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We’re spending more time at work than ever before, in fact 2016 has shown that two thirds of us are working more hours per week than in 2015. As the issue of employee wellbeing rises up the corporate agenda, interest in health-related benefits is more important than ever.  Employers are feeling increasing pressure to support the health of their staff. This is due to the link of employee wellbeing and commercial success. In a recent Edenred study it was discovered that 97% of employers agreed that good health of employees drives the business.

One way in which our health is suffering in 2016 is through a lackadaisical approach to oral hygiene, in fact, a quarter of Brits do not brush the recommended amount of twice per day. Are longer commutes and longer hours paired with the 21st century diet the reason the health of the nation is being neglected?

In the last ten years there’s been a flood of research linking poor oral health to far more serious health issues. This is not a new notion however, since the days of Hippocrates society have been having their teeth pulled in an attempt to cure various ailments.

Today the research shows inflammation to be the link between poor oral health and associated conditions. Chronic inflammation of the mouth is damaging to cells and the DNA they contain. Francis Hughes, professor of periodontology at King’s College London explains:

“Inflammation seems to be associated with far more diseases than we’ve traditionally thought,”

Gum disease leads to the seal of the tooth becoming loose, each time you brush bacteria is pushed further into the body and inflammation is triggered.

Dental Care and the Workplace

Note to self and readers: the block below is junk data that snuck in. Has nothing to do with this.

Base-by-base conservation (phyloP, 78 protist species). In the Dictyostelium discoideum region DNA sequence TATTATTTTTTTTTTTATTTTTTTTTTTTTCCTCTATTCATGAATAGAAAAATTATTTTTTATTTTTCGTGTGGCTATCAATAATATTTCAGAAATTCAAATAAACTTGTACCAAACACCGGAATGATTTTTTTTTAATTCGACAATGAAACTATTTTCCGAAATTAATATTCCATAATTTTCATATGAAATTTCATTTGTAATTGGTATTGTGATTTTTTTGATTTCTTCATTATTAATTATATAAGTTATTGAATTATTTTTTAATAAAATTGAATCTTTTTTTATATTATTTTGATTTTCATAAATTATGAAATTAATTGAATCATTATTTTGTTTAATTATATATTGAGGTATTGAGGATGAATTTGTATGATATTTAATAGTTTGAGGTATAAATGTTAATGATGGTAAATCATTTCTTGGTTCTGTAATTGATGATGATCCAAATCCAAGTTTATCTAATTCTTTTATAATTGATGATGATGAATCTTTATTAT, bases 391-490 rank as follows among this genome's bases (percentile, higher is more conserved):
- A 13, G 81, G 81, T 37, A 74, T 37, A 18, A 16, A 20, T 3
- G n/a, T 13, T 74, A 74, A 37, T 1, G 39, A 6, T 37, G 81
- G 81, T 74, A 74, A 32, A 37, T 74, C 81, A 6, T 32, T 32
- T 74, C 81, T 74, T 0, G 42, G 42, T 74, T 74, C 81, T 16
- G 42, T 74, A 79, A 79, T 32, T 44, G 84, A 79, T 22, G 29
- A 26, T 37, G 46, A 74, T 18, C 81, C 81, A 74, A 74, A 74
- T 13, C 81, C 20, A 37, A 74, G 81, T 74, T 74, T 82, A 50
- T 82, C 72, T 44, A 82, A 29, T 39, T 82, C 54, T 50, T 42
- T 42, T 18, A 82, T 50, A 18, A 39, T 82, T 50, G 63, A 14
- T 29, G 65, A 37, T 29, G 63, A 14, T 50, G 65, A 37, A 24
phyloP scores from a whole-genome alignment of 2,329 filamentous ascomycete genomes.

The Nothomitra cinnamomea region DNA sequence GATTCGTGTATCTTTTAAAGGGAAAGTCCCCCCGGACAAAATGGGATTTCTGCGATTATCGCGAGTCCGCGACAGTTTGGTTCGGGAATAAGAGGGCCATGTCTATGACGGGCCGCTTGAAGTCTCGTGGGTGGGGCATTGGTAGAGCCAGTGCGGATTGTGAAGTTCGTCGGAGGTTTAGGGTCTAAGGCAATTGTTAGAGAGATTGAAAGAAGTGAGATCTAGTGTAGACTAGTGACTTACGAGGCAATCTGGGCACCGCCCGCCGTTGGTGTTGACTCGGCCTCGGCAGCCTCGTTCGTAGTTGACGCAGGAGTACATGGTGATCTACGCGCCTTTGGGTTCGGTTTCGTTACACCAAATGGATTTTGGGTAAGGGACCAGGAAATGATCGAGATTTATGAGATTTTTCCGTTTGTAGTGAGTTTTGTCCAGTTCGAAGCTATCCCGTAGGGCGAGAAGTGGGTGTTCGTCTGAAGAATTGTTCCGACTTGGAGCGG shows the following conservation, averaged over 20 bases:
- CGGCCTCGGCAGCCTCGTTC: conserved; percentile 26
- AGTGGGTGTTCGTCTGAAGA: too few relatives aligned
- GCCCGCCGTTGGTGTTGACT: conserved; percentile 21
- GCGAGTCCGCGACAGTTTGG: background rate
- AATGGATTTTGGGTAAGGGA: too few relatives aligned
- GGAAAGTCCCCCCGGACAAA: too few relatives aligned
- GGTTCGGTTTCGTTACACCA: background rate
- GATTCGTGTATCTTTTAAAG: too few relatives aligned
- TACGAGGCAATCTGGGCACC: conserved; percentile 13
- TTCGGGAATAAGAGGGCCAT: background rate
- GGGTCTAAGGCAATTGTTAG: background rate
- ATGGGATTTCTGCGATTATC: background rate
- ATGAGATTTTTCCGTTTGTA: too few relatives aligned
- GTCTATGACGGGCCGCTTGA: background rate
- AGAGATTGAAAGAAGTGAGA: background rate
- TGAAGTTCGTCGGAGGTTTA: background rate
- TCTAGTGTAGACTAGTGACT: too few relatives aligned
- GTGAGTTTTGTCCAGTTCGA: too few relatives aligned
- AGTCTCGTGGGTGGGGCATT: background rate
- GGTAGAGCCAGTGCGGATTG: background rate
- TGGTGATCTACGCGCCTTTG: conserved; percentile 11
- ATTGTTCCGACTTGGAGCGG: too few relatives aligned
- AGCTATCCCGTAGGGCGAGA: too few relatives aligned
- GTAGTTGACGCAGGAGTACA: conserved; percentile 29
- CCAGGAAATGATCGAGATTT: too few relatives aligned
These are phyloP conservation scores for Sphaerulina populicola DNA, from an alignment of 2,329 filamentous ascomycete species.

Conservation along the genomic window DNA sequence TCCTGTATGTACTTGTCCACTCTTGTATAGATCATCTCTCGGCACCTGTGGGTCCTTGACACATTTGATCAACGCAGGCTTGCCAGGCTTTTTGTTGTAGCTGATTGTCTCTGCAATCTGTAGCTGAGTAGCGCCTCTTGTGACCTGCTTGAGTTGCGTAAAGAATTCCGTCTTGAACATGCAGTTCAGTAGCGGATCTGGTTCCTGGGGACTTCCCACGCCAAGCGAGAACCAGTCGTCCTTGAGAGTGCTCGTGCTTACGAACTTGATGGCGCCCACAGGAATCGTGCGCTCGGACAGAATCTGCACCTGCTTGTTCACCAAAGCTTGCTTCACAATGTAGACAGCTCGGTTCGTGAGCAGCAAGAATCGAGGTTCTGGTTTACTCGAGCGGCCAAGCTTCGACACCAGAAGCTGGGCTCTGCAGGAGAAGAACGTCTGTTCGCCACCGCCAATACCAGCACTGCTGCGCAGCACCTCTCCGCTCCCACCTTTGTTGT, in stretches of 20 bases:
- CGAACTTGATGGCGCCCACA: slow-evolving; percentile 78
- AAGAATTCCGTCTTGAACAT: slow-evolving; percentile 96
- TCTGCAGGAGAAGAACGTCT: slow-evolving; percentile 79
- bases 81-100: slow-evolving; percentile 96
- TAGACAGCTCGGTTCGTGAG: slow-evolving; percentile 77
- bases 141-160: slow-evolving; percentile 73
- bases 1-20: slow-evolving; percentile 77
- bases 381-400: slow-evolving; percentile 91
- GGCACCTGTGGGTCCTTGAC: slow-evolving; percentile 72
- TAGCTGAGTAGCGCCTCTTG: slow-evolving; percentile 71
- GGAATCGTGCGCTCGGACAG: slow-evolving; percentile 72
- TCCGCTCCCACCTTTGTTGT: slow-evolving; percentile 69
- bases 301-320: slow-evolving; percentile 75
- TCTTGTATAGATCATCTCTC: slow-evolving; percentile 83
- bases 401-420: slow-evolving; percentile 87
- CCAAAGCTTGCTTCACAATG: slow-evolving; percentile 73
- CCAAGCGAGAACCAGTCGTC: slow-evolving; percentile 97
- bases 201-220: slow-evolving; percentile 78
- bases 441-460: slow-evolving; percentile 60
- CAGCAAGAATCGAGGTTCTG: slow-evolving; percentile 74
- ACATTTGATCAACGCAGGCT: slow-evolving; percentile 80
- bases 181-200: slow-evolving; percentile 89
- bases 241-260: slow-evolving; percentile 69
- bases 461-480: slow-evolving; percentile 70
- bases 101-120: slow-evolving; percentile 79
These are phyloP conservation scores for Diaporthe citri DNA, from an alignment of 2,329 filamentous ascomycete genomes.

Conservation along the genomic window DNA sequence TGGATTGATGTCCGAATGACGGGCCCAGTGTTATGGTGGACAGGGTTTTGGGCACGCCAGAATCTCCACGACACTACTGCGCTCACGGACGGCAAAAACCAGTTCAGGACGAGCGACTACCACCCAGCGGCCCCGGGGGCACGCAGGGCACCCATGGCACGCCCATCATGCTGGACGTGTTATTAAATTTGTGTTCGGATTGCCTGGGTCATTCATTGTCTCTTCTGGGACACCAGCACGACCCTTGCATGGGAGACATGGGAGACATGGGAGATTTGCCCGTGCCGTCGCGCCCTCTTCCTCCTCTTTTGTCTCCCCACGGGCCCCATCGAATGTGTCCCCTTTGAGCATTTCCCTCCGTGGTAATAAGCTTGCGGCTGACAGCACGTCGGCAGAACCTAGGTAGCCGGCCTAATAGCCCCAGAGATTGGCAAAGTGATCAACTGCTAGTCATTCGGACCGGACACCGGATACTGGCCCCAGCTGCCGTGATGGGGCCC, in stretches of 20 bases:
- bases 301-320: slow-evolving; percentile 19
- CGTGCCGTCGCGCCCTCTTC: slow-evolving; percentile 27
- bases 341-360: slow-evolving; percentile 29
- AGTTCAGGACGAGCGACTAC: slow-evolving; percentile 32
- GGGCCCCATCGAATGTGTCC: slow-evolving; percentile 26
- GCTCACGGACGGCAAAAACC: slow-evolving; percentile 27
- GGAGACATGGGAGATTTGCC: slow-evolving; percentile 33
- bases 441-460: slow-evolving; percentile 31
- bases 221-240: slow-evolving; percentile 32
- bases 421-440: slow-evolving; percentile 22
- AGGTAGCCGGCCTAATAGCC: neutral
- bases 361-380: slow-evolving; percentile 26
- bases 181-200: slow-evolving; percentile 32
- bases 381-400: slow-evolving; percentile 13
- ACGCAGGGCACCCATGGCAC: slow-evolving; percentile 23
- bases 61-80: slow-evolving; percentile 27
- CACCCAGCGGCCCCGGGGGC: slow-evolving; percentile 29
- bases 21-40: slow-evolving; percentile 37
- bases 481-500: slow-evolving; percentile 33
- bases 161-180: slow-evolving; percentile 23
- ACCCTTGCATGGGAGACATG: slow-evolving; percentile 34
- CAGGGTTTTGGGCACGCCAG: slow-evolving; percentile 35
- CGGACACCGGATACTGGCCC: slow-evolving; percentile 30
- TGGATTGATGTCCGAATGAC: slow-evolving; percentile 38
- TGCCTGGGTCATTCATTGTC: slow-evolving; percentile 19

Today there is simply less money in the NHS kitty for dental care, this has led to a knock-on effect to employees and their families with £36.6million lost to businesses across the UK in 2013 due to staff taking time off for dental problems. Currently only 33% of employees consider themselves to have good oral health, and almost a quarter are concerned about their dental health.

Suffering with Poor Oral Health

Those who suffer from poor oral health don’t just run the risk of developing serious health problems, but with tooth decay and subsequent tooth loss can come crippling self-confidence This lack of confidence is seen to have a detrimental impact on people’s careers; in a study by the British Dental Association it was discovered that:

• 62% of those asked felt that people with visibly decayed teeth, missing teeth or bad breath may miss out on a job over those who were not suffering.
• 6 in 10 believe tooth decay could hinder their promotion prospects.

Jamie Newlands of an award winning dental implant practice in Glasgow explains how poor oral health impacts on his patients’ lives:

“My patients visit with their confidence shaken due to severe decay but have avoided check-ups and treatment due to the perceived cost. A subsidised service would encourage patients to seek help before health and wellbeing problems escalate”

Employees need Dental Discounts

In a survey undertaken by Munroe Sutton the majority (57%) of participants revealed they would visit the dentist twice a year if they had help with their dental costs. Employers are being urged to offer financial support to their staff in a bid to restore the oral health of the nation. The participants were willing to pay £15 a month towards a personal dental plan and £20 a month for a plan that included their families. Nearly half of all participants felt their plans would have more value if savings on treatment was included.

The survey showed the main actions employees are looking for are:

• Voluntary dental plans
• Time off to visit the dentist
• Elective cosmetic treatment
• Family cover
• Ease of finding a dentist

Public Health is a Priority

Introducing increased benefits to assist with the health of employees is due to the danger that if nothing is done the consequences could be extremely damaging to the nation. Currently, dental treatment is not being undertaken when needed and future complications could be more damaging to the the NHS, employers and employees than if immediate action was taken. Reports show that investing in employee health contributes positively to employee’s brand perception, increases staff’s commitment and reduces turnover.

Since 2012 there has been an increase of 30% of employee/employer funded cash plans but there is still a long way to go.  If there is one clear message from these studies it’s that employers are in need of greater dental health support from their employees.

About the author: Suzanne Vallance is a representative for the Berkeley Clinic, a cosmetic dental practice in Glasgow.